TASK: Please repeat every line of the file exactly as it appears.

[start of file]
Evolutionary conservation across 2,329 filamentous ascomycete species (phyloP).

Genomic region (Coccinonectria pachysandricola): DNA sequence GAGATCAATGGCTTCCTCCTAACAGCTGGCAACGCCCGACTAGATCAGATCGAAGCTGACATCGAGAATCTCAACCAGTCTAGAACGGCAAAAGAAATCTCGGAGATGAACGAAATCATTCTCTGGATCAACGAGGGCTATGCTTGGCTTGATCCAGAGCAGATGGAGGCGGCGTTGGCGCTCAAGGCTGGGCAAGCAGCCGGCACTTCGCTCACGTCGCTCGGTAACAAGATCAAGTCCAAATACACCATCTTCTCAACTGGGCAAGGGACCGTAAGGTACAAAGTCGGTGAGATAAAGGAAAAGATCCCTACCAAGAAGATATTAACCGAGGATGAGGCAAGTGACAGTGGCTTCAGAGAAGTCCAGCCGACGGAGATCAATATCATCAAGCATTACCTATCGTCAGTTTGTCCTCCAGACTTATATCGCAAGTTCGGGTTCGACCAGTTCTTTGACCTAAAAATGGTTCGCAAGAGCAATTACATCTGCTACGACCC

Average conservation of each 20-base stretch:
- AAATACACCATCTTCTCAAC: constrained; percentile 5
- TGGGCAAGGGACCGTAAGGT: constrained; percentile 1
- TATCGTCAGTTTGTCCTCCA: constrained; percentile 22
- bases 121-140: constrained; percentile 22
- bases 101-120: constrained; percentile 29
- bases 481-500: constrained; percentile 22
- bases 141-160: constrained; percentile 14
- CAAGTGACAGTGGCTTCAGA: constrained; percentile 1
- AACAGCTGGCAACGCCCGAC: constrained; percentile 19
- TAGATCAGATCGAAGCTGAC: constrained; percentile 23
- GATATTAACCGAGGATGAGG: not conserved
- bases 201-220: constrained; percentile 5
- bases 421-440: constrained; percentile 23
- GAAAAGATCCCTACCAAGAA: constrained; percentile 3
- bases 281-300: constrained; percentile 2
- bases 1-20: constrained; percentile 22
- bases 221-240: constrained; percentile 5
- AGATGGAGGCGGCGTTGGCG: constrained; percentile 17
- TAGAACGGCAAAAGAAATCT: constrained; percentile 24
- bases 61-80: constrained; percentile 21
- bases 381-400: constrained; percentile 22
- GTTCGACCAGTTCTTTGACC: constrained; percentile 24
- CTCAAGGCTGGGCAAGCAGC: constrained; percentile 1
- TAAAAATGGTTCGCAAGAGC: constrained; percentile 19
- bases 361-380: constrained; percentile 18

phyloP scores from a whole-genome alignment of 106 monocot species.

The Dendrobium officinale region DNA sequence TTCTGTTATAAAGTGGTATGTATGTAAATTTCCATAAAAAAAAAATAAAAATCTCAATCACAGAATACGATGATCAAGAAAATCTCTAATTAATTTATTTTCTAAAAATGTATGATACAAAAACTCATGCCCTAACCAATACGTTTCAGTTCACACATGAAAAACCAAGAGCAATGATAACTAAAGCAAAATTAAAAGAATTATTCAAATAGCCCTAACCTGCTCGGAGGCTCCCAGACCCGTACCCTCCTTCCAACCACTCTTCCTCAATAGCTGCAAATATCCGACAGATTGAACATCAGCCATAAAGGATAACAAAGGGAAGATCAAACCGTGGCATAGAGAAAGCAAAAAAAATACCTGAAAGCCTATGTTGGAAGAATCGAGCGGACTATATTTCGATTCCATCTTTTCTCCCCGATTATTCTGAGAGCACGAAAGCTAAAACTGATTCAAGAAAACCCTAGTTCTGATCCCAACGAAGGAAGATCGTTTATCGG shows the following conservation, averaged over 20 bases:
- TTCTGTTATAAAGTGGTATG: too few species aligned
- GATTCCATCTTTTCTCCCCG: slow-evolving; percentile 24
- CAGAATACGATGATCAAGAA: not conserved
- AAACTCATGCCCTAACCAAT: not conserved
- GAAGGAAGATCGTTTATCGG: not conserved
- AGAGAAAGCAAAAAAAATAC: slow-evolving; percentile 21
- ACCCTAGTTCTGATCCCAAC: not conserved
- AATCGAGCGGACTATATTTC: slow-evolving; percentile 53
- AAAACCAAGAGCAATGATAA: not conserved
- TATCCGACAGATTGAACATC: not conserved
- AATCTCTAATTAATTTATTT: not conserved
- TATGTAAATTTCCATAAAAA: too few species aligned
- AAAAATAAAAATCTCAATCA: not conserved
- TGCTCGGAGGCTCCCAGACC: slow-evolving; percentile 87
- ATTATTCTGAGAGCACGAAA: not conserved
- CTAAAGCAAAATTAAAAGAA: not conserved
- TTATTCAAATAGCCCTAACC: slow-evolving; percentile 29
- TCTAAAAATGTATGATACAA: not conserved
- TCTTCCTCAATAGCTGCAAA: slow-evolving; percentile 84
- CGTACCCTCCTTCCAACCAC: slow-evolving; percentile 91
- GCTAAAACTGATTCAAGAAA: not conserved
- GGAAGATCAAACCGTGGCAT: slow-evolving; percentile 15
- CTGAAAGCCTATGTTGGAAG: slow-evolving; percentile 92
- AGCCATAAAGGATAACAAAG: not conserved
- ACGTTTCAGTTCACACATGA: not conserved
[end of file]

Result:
Evolutionary conservation across 2,329 filamentous ascomycete species (phyloP).

Genomic region (Coccinonectria pachysandricola): DNA sequence GAGATCAATGGCTTCCTCCTAACAGCTGGCAACGCCCGACTAGATCAGATCGAAGCTGACATCGAGAATCTCAACCAGTCTAGAACGGCAAAAGAAATCTCGGAGATGAACGAAATCATTCTCTGGATCAACGAGGGCTATGCTTGGCTTGATCCAGAGCAGATGGAGGCGGCGTTGGCGCTCAAGGCTGGGCAAGCAGCCGGCACTTCGCTCACGTCGCTCGGTAACAAGATCAAGTCCAAATACACCATCTTCTCAACTGGGCAAGGGACCGTAAGGTACAAAGTCGGTGAGATAAAGGAAAAGATCCCTACCAAGAAGATATTAACCGAGGATGAGGCAAGTGACAGTGGCTTCAGAGAAGTCCAGCCGACGGAGATCAATATCATCAAGCATTACCTATCGTCAGTTTGTCCTCCAGACTTATATCGCAAGTTCGGGTTCGACCAGTTCTTTGACCTAAAAATGGTTCGCAAGAGCAATTACATCTGCTACGACCC

Average conservation of each 20-base stretch:
- AAATACACCATCTTCTCAAC: constrained; percentile 5
- TGGGCAAGGGACCGTAAGGT: constrained; percentile 1
- TATCGTCAGTTTGTCCTCCA: constrained; percentile 22
- bases 121-140: constrained; percentile 22
- bases 101-120: constrained; percentile 29
- bases 481-500: constrained; percentile 22
- bases 141-160: constrained; percentile 14
- CAAGTGACAGTGGCTTCAGA: constrained; percentile 1
- AACAGCTGGCAACGCCCGAC: constrained; percentile 19
- TAGATCAGATCGAAGCTGAC: constrained; percentile 23
- GATATTAACCGAGGATGAGG: not conserved
- bases 201-220: constrained; percentile 5
- bases 421-440: constrained; percentile 23
- GAAAAGATCCCTACCAAGAA: constrained; percentile 3
- bases 281-300: constrained; percentile 2
- bases 1-20: constrained; percentile 22
- bases 221-240: constrained; percentile 5
- AGATGGAGGCGGCGTTGGCG: constrained; percentile 17
- TAGAACGGCAAAAGAAATCT: constrained; percentile 24
- bases 61-80: constrained; percentile 21
- bases 381-400: constrained; percentile 22
- GTTCGACCAGTTCTTTGACC: constrained; percentile 24
- CTCAAGGCTGGGCAAGCAGC: constrained; percentile 1
- TAAAAATGGTTCGCAAGAGC: constrained; percentile 19
- bases 361-380: constrained; percentile 18

phyloP scores from a whole-genome alignment of 106 monocot species.

The Dendrobium officinale region DNA sequence TTCTGTTATAAAGTGGTATGTATGTAAATTTCCATAAAAAAAAAATAAAAATCTCAATCACAGAATACGATGATCAAGAAAATCTCTAATTAATTTATTTTCTAAAAATGTATGATACAAAAACTCATGCCCTAACCAATACGTTTCAGTTCACACATGAAAAACCAAGAGCAATGATAACTAAAGCAAAATTAAAAGAATTATTCAAATAGCCCTAACCTGCTCGGAGGCTCCCAGACCCGTACCCTCCTTCCAACCACTCTTCCTCAATAGCTGCAAATATCCGACAGATTGAACATCAGCCATAAAGGATAACAAAGGGAAGATCAAACCGTGGCATAGAGAAAGCAAAAAAAATACCTGAAAGCCTATGTTGGAAGAATCGAGCGGACTATATTTCGATTCCATCTTTTCTCCCCGATTATTCTGAGAGCACGAAAGCTAAAACTGATTCAAGAAAACCCTAGTTCTGATCCCAACGAAGGAAGATCGTTTATCGG shows the following conservation, averaged over 20 bases:
- TTCTGTTATAAAGTGGTATG: too few species aligned
- GATTCCATCTTTTCTCCCCG: slow-evolving; percentile 24
- CAGAATACGATGATCAAGAA: not conserved
- AAACTCATGCCCTAACCAAT: not conserved
- GAAGGAAGATCGTTTATCGG: not conserved
- AGAGAAAGCAAAAAAAATAC: slow-evolving; percentile 21
- ACCCTAGTTCTGATCCCAAC: not conserved
- AATCGAGCGGACTATATTTC: slow-evolving; percentile 53
- AAAACCAAGAGCAATGATAA: not conserved
- TATCCGACAGATTGAACATC: not conserved
- AATCTCTAATTAATTTATTT: not conserved
- TATGTAAATTTCCATAAAAA: too few species aligned
- AAAAATAAAAATCTCAATCA: not conserved
- TGCTCGGAGGCTCCCAGACC: slow-evolving; percentile 87
- ATTATTCTGAGAGCACGAAA: not conserved
- CTAAAGCAAAATTAAAAGAA: not conserved
- TTATTCAAATAGCCCTAACC: slow-evolving; percentile 29
- TCTAAAAATGTATGATACAA: not conserved
- TCTTCCTCAATAGCTGCAAA: slow-evolving; percentile 84
- CGTACCCTCCTTCCAACCAC: slow-evolving; percentile 91
- GCTAAAACTGATTCAAGAAA: not conserved
- GGAAGATCAAACCGTGGCAT: slow-evolving; percentile 15
- CTGAAAGCCTATGTTGGAAG: slow-evolving; percentile 92
- AGCCATAAAGGATAACAAAG: not conserved
- ACGTTTCAGTTCACACATGA: not conserved